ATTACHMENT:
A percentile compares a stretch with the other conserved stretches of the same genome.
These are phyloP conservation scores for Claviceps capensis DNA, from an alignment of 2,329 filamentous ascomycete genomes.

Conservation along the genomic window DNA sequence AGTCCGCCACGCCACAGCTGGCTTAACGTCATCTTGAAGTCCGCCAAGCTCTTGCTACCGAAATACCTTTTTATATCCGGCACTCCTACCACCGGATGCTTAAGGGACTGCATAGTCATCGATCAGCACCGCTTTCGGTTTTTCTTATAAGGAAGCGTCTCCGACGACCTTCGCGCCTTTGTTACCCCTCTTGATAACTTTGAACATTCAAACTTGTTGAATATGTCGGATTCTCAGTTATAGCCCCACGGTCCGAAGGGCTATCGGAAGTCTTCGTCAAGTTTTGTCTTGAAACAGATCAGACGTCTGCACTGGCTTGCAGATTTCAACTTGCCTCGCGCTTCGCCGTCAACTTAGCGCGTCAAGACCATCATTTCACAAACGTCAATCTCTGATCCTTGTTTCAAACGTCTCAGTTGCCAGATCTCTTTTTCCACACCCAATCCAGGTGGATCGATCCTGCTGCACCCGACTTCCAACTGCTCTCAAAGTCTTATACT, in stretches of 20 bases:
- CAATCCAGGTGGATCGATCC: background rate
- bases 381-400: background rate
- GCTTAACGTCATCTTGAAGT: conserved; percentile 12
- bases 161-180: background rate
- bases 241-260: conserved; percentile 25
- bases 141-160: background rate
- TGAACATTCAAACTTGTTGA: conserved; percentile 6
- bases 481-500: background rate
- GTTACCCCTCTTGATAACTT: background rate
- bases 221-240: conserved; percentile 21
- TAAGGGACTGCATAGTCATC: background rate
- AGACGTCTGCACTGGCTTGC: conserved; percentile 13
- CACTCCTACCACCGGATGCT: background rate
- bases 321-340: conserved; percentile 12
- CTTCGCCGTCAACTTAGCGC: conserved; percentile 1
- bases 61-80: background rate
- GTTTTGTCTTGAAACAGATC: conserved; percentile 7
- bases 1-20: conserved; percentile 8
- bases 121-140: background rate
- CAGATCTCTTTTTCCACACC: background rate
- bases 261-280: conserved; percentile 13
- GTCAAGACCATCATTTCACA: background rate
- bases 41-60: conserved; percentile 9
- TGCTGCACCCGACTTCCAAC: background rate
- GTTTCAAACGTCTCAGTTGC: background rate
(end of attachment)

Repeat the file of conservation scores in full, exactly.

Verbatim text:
A percentile compares a stretch with the other conserved stretches of the same genome.
These are phyloP conservation scores for Claviceps capensis DNA, from an alignment of 2,329 filamentous ascomycete genomes.

Conservation along the genomic window DNA sequence AGTCCGCCACGCCACAGCTGGCTTAACGTCATCTTGAAGTCCGCCAAGCTCTTGCTACCGAAATACCTTTTTATATCCGGCACTCCTACCACCGGATGCTTAAGGGACTGCATAGTCATCGATCAGCACCGCTTTCGGTTTTTCTTATAAGGAAGCGTCTCCGACGACCTTCGCGCCTTTGTTACCCCTCTTGATAACTTTGAACATTCAAACTTGTTGAATATGTCGGATTCTCAGTTATAGCCCCACGGTCCGAAGGGCTATCGGAAGTCTTCGTCAAGTTTTGTCTTGAAACAGATCAGACGTCTGCACTGGCTTGCAGATTTCAACTTGCCTCGCGCTTCGCCGTCAACTTAGCGCGTCAAGACCATCATTTCACAAACGTCAATCTCTGATCCTTGTTTCAAACGTCTCAGTTGCCAGATCTCTTTTTCCACACCCAATCCAGGTGGATCGATCCTGCTGCACCCGACTTCCAACTGCTCTCAAAGTCTTATACT, in stretches of 20 bases:
- CAATCCAGGTGGATCGATCC: background rate
- bases 381-400: background rate
- GCTTAACGTCATCTTGAAGT: conserved; percentile 12
- bases 161-180: background rate
- bases 241-260: conserved; percentile 25
- bases 141-160: background rate
- TGAACATTCAAACTTGTTGA: conserved; percentile 6
- bases 481-500: background rate
- GTTACCCCTCTTGATAACTT: background rate
- bases 221-240: conserved; percentile 21
- TAAGGGACTGCATAGTCATC: background rate
- AGACGTCTGCACTGGCTTGC: conserved; percentile 13
- CACTCCTACCACCGGATGCT: background rate
- bases 321-340: conserved; percentile 12
- CTTCGCCGTCAACTTAGCGC: conserved; percentile 1
- bases 61-80: background rate
- GTTTTGTCTTGAAACAGATC: conserved; percentile 7
- bases 1-20: conserved; percentile 8
- bases 121-140: background rate
- CAGATCTCTTTTTCCACACC: background rate
- bases 261-280: conserved; percentile 13
- GTCAAGACCATCATTTCACA: background rate
- bases 41-60: conserved; percentile 9
- TGCTGCACCCGACTTCCAAC: background rate
- GTTTCAAACGTCTCAGTTGC: background rate